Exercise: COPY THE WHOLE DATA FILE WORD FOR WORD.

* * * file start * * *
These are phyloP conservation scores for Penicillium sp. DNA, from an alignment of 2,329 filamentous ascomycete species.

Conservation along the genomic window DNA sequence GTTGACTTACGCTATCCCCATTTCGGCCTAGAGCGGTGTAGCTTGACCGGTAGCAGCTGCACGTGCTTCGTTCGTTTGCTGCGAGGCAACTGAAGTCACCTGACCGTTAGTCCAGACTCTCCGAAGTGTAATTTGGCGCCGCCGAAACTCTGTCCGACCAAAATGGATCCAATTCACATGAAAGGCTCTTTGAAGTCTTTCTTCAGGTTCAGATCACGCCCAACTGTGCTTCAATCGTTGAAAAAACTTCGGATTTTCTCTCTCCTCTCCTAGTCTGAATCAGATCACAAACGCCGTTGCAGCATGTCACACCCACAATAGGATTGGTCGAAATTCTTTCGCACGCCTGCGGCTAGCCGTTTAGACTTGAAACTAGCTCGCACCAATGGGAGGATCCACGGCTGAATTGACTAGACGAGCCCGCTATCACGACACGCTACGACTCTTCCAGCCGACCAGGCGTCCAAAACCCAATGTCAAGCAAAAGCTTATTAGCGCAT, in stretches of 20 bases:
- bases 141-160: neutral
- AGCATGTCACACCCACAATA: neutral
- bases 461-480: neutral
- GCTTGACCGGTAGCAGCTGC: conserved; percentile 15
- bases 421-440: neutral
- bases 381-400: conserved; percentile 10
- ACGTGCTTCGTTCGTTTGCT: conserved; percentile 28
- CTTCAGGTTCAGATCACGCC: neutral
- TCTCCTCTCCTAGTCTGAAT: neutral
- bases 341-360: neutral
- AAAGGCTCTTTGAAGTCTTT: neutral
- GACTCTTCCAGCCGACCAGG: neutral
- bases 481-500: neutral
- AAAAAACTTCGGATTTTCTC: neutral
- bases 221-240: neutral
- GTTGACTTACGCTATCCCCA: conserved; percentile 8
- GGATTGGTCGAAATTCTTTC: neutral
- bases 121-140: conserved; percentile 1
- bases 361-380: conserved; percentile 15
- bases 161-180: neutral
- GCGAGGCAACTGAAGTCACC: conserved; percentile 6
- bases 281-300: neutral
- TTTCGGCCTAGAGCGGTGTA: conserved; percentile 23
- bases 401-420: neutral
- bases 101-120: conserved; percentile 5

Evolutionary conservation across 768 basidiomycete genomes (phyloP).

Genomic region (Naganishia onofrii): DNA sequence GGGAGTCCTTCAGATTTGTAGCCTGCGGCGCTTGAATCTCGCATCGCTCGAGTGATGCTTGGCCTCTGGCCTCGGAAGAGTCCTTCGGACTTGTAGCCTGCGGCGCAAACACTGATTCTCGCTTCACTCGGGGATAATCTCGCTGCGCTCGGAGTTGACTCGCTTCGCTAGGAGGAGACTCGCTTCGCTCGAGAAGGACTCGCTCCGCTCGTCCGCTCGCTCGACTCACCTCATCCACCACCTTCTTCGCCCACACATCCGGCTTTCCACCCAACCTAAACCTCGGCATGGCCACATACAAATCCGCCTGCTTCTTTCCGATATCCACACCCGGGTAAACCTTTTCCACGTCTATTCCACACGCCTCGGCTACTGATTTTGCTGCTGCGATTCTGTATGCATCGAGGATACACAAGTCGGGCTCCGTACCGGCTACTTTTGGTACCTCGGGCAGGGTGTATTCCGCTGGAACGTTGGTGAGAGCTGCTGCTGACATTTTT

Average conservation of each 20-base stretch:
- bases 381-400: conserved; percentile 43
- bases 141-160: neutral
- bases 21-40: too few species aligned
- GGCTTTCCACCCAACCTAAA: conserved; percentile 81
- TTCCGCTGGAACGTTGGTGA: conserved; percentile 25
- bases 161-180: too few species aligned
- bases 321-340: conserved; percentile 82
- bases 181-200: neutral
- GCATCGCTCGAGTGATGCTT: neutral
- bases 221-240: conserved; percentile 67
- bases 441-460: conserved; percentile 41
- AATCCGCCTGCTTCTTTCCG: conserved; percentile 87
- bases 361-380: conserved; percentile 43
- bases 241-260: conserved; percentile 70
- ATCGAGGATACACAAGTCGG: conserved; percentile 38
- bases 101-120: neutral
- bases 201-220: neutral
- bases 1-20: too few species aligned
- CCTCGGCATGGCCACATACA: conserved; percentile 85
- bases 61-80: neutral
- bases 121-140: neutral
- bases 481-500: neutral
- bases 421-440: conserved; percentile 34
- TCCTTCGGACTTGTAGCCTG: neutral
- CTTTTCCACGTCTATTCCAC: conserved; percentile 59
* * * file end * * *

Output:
These are phyloP conservation scores for Penicillium sp. DNA, from an alignment of 2,329 filamentous ascomycete species.

Conservation along the genomic window DNA sequence GTTGACTTACGCTATCCCCATTTCGGCCTAGAGCGGTGTAGCTTGACCGGTAGCAGCTGCACGTGCTTCGTTCGTTTGCTGCGAGGCAACTGAAGTCACCTGACCGTTAGTCCAGACTCTCCGAAGTGTAATTTGGCGCCGCCGAAACTCTGTCCGACCAAAATGGATCCAATTCACATGAAAGGCTCTTTGAAGTCTTTCTTCAGGTTCAGATCACGCCCAACTGTGCTTCAATCGTTGAAAAAACTTCGGATTTTCTCTCTCCTCTCCTAGTCTGAATCAGATCACAAACGCCGTTGCAGCATGTCACACCCACAATAGGATTGGTCGAAATTCTTTCGCACGCCTGCGGCTAGCCGTTTAGACTTGAAACTAGCTCGCACCAATGGGAGGATCCACGGCTGAATTGACTAGACGAGCCCGCTATCACGACACGCTACGACTCTTCCAGCCGACCAGGCGTCCAAAACCCAATGTCAAGCAAAAGCTTATTAGCGCAT, in stretches of 20 bases:
- bases 141-160: neutral
- AGCATGTCACACCCACAATA: neutral
- bases 461-480: neutral
- GCTTGACCGGTAGCAGCTGC: conserved; percentile 15
- bases 421-440: neutral
- bases 381-400: conserved; percentile 10
- ACGTGCTTCGTTCGTTTGCT: conserved; percentile 28
- CTTCAGGTTCAGATCACGCC: neutral
- TCTCCTCTCCTAGTCTGAAT: neutral
- bases 341-360: neutral
- AAAGGCTCTTTGAAGTCTTT: neutral
- GACTCTTCCAGCCGACCAGG: neutral
- bases 481-500: neutral
- AAAAAACTTCGGATTTTCTC: neutral
- bases 221-240: neutral
- GTTGACTTACGCTATCCCCA: conserved; percentile 8
- GGATTGGTCGAAATTCTTTC: neutral
- bases 121-140: conserved; percentile 1
- bases 361-380: conserved; percentile 15
- bases 161-180: neutral
- GCGAGGCAACTGAAGTCACC: conserved; percentile 6
- bases 281-300: neutral
- TTTCGGCCTAGAGCGGTGTA: conserved; percentile 23
- bases 401-420: neutral
- bases 101-120: conserved; percentile 5

Evolutionary conservation across 768 basidiomycete genomes (phyloP).

Genomic region (Naganishia onofrii): DNA sequence GGGAGTCCTTCAGATTTGTAGCCTGCGGCGCTTGAATCTCGCATCGCTCGAGTGATGCTTGGCCTCTGGCCTCGGAAGAGTCCTTCGGACTTGTAGCCTGCGGCGCAAACACTGATTCTCGCTTCACTCGGGGATAATCTCGCTGCGCTCGGAGTTGACTCGCTTCGCTAGGAGGAGACTCGCTTCGCTCGAGAAGGACTCGCTCCGCTCGTCCGCTCGCTCGACTCACCTCATCCACCACCTTCTTCGCCCACACATCCGGCTTTCCACCCAACCTAAACCTCGGCATGGCCACATACAAATCCGCCTGCTTCTTTCCGATATCCACACCCGGGTAAACCTTTTCCACGTCTATTCCACACGCCTCGGCTACTGATTTTGCTGCTGCGATTCTGTATGCATCGAGGATACACAAGTCGGGCTCCGTACCGGCTACTTTTGGTACCTCGGGCAGGGTGTATTCCGCTGGAACGTTGGTGAGAGCTGCTGCTGACATTTTT

Average conservation of each 20-base stretch:
- bases 381-400: conserved; percentile 43
- bases 141-160: neutral
- bases 21-40: too few species aligned
- GGCTTTCCACCCAACCTAAA: conserved; percentile 81
- TTCCGCTGGAACGTTGGTGA: conserved; percentile 25
- bases 161-180: too few species aligned
- bases 321-340: conserved; percentile 82
- bases 181-200: neutral
- GCATCGCTCGAGTGATGCTT: neutral
- bases 221-240: conserved; percentile 67
- bases 441-460: conserved; percentile 41
- AATCCGCCTGCTTCTTTCCG: conserved; percentile 87
- bases 361-380: conserved; percentile 43
- bases 241-260: conserved; percentile 70
- ATCGAGGATACACAAGTCGG: conserved; percentile 38
- bases 101-120: neutral
- bases 201-220: neutral
- bases 1-20: too few species aligned
- CCTCGGCATGGCCACATACA: conserved; percentile 85
- bases 61-80: neutral
- bases 121-140: neutral
- bases 481-500: neutral
- bases 421-440: conserved; percentile 34
- TCCTTCGGACTTGTAGCCTG: neutral
- CTTTTCCACGTCTATTCCAC: conserved; percentile 59